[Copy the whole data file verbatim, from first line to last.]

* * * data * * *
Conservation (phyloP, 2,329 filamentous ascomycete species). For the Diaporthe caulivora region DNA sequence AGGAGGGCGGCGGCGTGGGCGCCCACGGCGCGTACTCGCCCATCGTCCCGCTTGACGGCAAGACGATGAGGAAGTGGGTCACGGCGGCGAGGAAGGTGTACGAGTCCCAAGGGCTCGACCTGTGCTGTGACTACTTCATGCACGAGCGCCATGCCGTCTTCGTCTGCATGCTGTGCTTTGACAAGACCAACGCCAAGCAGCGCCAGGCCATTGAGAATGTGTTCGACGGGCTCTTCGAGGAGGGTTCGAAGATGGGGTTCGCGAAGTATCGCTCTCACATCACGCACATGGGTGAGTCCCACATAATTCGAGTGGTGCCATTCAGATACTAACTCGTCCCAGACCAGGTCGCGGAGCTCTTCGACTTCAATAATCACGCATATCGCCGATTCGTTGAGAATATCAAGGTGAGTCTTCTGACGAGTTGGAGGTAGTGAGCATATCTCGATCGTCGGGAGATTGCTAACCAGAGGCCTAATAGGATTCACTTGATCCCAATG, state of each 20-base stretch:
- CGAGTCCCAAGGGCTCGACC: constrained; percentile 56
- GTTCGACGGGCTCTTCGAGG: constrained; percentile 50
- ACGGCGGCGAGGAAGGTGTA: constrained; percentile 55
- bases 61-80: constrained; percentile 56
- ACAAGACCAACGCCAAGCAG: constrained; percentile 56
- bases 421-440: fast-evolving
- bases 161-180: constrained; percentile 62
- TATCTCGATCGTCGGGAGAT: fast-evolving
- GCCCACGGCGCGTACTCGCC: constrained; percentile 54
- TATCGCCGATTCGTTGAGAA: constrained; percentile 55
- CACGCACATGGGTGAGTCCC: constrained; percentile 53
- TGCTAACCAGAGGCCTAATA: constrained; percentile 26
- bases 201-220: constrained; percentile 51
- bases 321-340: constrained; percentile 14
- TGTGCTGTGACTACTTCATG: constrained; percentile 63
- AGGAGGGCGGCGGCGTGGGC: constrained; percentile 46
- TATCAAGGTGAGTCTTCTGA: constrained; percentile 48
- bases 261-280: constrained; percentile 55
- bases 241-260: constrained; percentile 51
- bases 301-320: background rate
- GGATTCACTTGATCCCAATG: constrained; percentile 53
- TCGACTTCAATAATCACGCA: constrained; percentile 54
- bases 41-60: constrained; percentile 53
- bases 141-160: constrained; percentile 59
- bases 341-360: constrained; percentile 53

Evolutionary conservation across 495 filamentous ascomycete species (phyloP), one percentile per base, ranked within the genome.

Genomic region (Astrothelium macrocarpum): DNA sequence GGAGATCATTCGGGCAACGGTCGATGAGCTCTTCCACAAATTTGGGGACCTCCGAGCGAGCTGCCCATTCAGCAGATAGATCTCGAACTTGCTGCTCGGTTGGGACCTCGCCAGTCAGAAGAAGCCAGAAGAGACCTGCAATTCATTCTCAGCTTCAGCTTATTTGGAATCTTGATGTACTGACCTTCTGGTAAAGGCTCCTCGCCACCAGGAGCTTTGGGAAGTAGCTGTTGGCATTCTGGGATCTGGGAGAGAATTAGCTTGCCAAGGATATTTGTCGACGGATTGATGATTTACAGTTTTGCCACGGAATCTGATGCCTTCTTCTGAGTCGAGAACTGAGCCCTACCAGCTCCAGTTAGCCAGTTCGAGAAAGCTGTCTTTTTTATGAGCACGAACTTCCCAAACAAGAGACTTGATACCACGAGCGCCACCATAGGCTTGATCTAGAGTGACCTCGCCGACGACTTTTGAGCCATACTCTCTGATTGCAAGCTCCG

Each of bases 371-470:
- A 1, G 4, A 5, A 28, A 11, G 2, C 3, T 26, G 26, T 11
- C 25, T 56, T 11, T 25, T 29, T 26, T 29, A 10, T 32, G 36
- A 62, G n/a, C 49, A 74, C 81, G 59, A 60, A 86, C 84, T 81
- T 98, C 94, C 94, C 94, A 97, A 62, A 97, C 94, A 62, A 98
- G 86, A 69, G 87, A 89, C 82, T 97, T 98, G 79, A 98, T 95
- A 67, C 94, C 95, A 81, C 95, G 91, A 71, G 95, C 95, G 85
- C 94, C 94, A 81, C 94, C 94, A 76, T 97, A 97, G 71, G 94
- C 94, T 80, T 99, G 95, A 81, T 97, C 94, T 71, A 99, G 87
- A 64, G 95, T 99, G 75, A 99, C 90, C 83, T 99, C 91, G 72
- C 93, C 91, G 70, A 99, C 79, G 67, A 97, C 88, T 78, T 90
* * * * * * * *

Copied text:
Conservation (phyloP, 2,329 filamentous ascomycete species). For the Diaporthe caulivora region DNA sequence AGGAGGGCGGCGGCGTGGGCGCCCACGGCGCGTACTCGCCCATCGTCCCGCTTGACGGCAAGACGATGAGGAAGTGGGTCACGGCGGCGAGGAAGGTGTACGAGTCCCAAGGGCTCGACCTGTGCTGTGACTACTTCATGCACGAGCGCCATGCCGTCTTCGTCTGCATGCTGTGCTTTGACAAGACCAACGCCAAGCAGCGCCAGGCCATTGAGAATGTGTTCGACGGGCTCTTCGAGGAGGGTTCGAAGATGGGGTTCGCGAAGTATCGCTCTCACATCACGCACATGGGTGAGTCCCACATAATTCGAGTGGTGCCATTCAGATACTAACTCGTCCCAGACCAGGTCGCGGAGCTCTTCGACTTCAATAATCACGCATATCGCCGATTCGTTGAGAATATCAAGGTGAGTCTTCTGACGAGTTGGAGGTAGTGAGCATATCTCGATCGTCGGGAGATTGCTAACCAGAGGCCTAATAGGATTCACTTGATCCCAATG, state of each 20-base stretch:
- CGAGTCCCAAGGGCTCGACC: constrained; percentile 56
- GTTCGACGGGCTCTTCGAGG: constrained; percentile 50
- ACGGCGGCGAGGAAGGTGTA: constrained; percentile 55
- bases 61-80: constrained; percentile 56
- ACAAGACCAACGCCAAGCAG: constrained; percentile 56
- bases 421-440: fast-evolving
- bases 161-180: constrained; percentile 62
- TATCTCGATCGTCGGGAGAT: fast-evolving
- GCCCACGGCGCGTACTCGCC: constrained; percentile 54
- TATCGCCGATTCGTTGAGAA: constrained; percentile 55
- CACGCACATGGGTGAGTCCC: constrained; percentile 53
- TGCTAACCAGAGGCCTAATA: constrained; percentile 26
- bases 201-220: constrained; percentile 51
- bases 321-340: constrained; percentile 14
- TGTGCTGTGACTACTTCATG: constrained; percentile 63
- AGGAGGGCGGCGGCGTGGGC: constrained; percentile 46
- TATCAAGGTGAGTCTTCTGA: constrained; percentile 48
- bases 261-280: constrained; percentile 55
- bases 241-260: constrained; percentile 51
- bases 301-320: background rate
- GGATTCACTTGATCCCAATG: constrained; percentile 53
- TCGACTTCAATAATCACGCA: constrained; percentile 54
- bases 41-60: constrained; percentile 53
- bases 141-160: constrained; percentile 59
- bases 341-360: constrained; percentile 53

Evolutionary conservation across 495 filamentous ascomycete species (phyloP), one percentile per base, ranked within the genome.

Genomic region (Astrothelium macrocarpum): DNA sequence GGAGATCATTCGGGCAACGGTCGATGAGCTCTTCCACAAATTTGGGGACCTCCGAGCGAGCTGCCCATTCAGCAGATAGATCTCGAACTTGCTGCTCGGTTGGGACCTCGCCAGTCAGAAGAAGCCAGAAGAGACCTGCAATTCATTCTCAGCTTCAGCTTATTTGGAATCTTGATGTACTGACCTTCTGGTAAAGGCTCCTCGCCACCAGGAGCTTTGGGAAGTAGCTGTTGGCATTCTGGGATCTGGGAGAGAATTAGCTTGCCAAGGATATTTGTCGACGGATTGATGATTTACAGTTTTGCCACGGAATCTGATGCCTTCTTCTGAGTCGAGAACTGAGCCCTACCAGCTCCAGTTAGCCAGTTCGAGAAAGCTGTCTTTTTTATGAGCACGAACTTCCCAAACAAGAGACTTGATACCACGAGCGCCACCATAGGCTTGATCTAGAGTGACCTCGCCGACGACTTTTGAGCCATACTCTCTGATTGCAAGCTCCG

Each of bases 371-470:
- A 1, G 4, A 5, A 28, A 11, G 2, C 3, T 26, G 26, T 11
- C 25, T 56, T 11, T 25, T 29, T 26, T 29, A 10, T 32, G 36
- A 62, G n/a, C 49, A 74, C 81, G 59, A 60, A 86, C 84, T 81
- T 98, C 94, C 94, C 94, A 97, A 62, A 97, C 94, A 62, A 98
- G 86, A 69, G 87, A 89, C 82, T 97, T 98, G 79, A 98, T 95
- A 67, C 94, C 95, A 81, C 95, G 91, A 71, G 95, C 95, G 85
- C 94, C 94, A 81, C 94, C 94, A 76, T 97, A 97, G 71, G 94
- C 94, T 80, T 99, G 95, A 81, T 97, C 94, T 71, A 99, G 87
- A 64, G 95, T 99, G 75, A 99, C 90, C 83, T 99, C 91, G 72
- C 93, C 91, G 70, A 99, C 79, G 67, A 97, C 88, T 78, T 90